Dear Abbey...European Adventure, Day 3
LONDON, England—Finally mostly recovered from the lingering effects of jet lag, we actually got ourselves up early this morning to attend a Sunday morning service at Westminster Abbey. The Sung Matins service (choral morning prayers) was scheduled for 10 a.m., so we opted for an 8:30 departure from the apartment, thinking we'd arrive around 9:00. We did not. Trains were not running as often this morning as on weekdays, so we didn't arrive at the church until about 9:15, expecting to see a long line of tourists waiting to enter.
|Westminster Abbey (photo from Wikimedia)|
|Westminster Abbey Quire (photo by www.paradoxplace.com)|
Unfamiliar with quire as an architectural feature and thinking we were being offered a chance to sit (and sing!) in the choir at a primarily choral service, we opted for the chairs. So did the vast majority of the 200 or so who attended the service. As it turned out, the choir part was very ably performed by the Westminster Abbey choir. At this service, the group included both men and the group of 30 or so boys who attend the Westminster Abbey Choir School. With the young boys singing soprano, this gave a full range of voices.
Located just behind the abbey, Westminster Abbey Choir School (founded in 1560) is an exclusive preparatory boarding school which educates about 30 boys, aged 8–13, who sing in the abbey's choir. In addition to daily services at Westminster, the choir performs concerts around the world.
|Dr. Jane Hedges|
Following the awe-inspiring experience of the service, we had time to wander around the parts of the abbey that were open today. Founded in the year 960, Westminster Abbey has a long history. Benedictine monks first came to the site in the middle of the tenth century, and the abbey has been the coronation church for English monarchs since 1066. It is the final resting place of seventeen monarchs, in addition to many of the nation’s most influential figures, including playwrights, poets, scientists and statesmen. More than 3,000 people are interred within Westminster Abbey, and markers can be found everywhere from the floor to the walls of the sanctuary. Reading the epitaphs often reveals much about the deceased—or what the person who ordered the stone thought of the person.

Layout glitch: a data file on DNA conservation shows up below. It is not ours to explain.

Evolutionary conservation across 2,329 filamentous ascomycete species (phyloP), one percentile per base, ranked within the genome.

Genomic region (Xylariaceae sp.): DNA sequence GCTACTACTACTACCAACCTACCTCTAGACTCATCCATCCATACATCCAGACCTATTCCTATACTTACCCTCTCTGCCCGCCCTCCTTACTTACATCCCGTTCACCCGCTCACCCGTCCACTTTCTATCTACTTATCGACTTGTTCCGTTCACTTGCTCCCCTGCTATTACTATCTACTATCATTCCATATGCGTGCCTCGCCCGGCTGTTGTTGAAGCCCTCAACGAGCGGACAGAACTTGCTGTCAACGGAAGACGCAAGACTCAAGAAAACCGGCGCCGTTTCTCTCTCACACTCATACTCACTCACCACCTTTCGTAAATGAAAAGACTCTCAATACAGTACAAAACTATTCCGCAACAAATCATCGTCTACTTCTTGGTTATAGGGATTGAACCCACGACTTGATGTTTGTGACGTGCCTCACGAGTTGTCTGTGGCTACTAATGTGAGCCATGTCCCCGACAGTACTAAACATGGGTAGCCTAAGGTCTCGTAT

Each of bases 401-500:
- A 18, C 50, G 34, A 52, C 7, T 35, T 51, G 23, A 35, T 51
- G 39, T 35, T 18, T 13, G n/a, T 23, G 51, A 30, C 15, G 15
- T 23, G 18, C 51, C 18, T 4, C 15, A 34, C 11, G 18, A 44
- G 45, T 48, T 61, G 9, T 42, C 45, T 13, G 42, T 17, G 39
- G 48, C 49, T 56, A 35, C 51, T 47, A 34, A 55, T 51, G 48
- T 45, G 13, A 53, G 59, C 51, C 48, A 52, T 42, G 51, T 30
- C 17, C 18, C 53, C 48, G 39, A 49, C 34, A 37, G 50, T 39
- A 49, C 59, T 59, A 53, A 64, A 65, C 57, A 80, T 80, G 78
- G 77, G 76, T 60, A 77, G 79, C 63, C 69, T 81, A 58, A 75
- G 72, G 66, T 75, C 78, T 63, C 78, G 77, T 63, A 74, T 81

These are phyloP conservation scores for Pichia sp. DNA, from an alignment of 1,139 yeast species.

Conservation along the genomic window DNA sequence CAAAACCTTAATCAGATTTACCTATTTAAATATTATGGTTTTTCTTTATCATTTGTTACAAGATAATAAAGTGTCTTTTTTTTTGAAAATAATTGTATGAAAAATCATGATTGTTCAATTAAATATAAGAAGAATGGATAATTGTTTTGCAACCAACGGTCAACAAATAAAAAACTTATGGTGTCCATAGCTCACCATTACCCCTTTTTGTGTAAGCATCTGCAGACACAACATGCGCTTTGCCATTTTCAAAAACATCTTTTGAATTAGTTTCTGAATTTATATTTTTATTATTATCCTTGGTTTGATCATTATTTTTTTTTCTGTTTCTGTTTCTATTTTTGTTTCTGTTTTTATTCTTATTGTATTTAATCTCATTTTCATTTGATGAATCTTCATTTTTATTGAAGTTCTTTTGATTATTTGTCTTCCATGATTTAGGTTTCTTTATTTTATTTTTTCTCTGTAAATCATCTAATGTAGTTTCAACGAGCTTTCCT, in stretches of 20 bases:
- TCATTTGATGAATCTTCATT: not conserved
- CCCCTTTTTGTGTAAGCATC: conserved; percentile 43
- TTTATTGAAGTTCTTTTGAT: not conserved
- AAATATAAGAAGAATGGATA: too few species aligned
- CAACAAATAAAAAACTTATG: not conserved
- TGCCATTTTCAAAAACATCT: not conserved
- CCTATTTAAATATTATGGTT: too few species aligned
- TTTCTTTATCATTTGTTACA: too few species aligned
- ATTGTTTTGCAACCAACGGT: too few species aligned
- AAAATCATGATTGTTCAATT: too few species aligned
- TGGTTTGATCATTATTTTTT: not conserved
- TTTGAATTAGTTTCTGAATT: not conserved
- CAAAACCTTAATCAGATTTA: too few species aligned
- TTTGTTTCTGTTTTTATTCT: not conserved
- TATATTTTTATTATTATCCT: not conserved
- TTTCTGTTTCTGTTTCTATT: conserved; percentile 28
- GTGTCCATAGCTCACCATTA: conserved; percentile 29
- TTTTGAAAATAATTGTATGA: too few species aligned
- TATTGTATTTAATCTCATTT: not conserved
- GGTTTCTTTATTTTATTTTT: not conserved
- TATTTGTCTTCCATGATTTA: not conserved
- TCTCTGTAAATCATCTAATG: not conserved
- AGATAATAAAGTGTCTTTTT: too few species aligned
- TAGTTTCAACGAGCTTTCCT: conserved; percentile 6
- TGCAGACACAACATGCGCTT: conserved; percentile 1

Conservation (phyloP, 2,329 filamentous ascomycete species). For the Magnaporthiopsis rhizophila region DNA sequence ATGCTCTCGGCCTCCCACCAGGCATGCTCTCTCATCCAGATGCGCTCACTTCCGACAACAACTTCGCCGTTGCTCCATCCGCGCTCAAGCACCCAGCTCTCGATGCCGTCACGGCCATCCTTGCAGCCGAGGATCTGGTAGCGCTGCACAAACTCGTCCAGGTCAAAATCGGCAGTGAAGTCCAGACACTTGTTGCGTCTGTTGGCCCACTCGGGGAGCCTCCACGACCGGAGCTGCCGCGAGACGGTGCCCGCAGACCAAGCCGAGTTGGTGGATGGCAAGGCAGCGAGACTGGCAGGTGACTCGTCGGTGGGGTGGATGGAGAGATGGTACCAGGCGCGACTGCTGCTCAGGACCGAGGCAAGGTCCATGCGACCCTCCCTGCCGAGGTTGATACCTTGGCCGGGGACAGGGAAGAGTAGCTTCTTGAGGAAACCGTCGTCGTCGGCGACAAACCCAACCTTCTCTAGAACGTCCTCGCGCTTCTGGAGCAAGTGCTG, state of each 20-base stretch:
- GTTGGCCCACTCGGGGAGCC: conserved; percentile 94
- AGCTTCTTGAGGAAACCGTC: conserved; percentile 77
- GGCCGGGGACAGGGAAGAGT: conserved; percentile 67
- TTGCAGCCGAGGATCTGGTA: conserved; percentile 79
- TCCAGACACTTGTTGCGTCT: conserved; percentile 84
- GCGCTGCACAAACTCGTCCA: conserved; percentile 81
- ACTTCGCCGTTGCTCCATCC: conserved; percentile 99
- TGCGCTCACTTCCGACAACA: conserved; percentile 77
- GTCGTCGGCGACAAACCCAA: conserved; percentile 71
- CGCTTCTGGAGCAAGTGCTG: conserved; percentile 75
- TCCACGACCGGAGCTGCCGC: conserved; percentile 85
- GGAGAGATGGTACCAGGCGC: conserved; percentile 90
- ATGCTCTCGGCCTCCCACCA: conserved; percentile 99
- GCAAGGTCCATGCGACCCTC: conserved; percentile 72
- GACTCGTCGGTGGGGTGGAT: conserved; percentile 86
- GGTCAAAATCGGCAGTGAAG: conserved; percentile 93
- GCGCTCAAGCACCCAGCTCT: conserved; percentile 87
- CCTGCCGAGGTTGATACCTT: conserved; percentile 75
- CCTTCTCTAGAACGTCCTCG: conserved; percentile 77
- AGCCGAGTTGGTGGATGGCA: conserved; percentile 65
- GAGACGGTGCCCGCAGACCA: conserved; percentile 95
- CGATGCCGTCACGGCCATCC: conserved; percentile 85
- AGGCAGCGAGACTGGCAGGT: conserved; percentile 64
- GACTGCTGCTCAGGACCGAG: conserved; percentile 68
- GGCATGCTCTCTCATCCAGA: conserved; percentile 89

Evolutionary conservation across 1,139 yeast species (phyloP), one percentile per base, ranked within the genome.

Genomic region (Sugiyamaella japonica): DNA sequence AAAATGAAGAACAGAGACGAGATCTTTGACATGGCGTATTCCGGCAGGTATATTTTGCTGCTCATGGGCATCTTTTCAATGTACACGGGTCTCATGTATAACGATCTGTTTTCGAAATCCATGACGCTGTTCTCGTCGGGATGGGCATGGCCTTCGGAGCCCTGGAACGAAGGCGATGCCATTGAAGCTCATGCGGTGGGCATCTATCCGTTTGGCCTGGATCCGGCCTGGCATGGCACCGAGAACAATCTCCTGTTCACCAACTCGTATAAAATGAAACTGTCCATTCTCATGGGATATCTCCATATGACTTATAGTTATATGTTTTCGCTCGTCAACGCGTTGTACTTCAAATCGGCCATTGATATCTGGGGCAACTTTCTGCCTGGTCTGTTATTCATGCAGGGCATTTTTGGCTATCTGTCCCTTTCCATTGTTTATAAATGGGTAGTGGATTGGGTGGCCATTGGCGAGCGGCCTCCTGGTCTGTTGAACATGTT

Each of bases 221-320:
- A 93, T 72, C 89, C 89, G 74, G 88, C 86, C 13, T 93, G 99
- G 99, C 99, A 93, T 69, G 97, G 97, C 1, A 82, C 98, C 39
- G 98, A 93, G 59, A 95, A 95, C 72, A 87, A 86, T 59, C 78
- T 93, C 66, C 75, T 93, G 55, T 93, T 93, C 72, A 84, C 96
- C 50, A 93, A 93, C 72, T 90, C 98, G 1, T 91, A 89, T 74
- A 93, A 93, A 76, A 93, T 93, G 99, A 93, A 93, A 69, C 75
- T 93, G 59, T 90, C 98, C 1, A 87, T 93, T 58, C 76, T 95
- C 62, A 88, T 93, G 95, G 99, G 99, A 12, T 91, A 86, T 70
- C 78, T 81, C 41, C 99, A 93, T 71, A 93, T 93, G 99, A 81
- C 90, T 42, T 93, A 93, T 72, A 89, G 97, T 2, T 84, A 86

|Epitaph of the much admired Thomas Smith|
|Our magic carpet for an overview of the city|
The tube returned us to our Holland Park station, and our walk to the apartment took us past the neighborhood Starbucks and Tesco grocery store, where we picked up supplies for dinner. This is a pattern we often follow as we travel—lunch out and dinner in. Having lunch in a local restaurant breaks up the day and is usually far more economical than dinner in even the same restaurant would be.
With the bus ride today, we covered only two and a half miles on foot, but it was certainly enough to prepare us for a good night's rest.
Ms. Magnolia's Manners Tip of the Day:
"Be quiet and be still during church service, and do not chew gum. You know your mama taught you better."
More Photos from Today
|More than 16,000 participated in today's half-marathon through city parks and streets.|
|Inside the Westminster Abbey cloister, the burial place of Gilbert Crispin, abbot, who died in 1117|
|Sculpture from Westminster Abbey's Chapter House|
|View of the Abbey from the Cloister|
|Ceiling of the Chapter House, which dates from the 1250s, where monks met daily to read a chapter from Benedictine manual|
|Stained glass windows in the Chapter House, replaced after WWII bombing damage|
|Dating from the 1050s, the oldest door in Britain in the Chapter House vestibule|
|Typical of English pubs, one checks the menu and places an order at the bar in The Feathers.|
|Note St. Paul's dome rivals skyscraper heights|
|Westminster Abbey choir in the quire, facing the high altar (from Westminster-abbey.org)|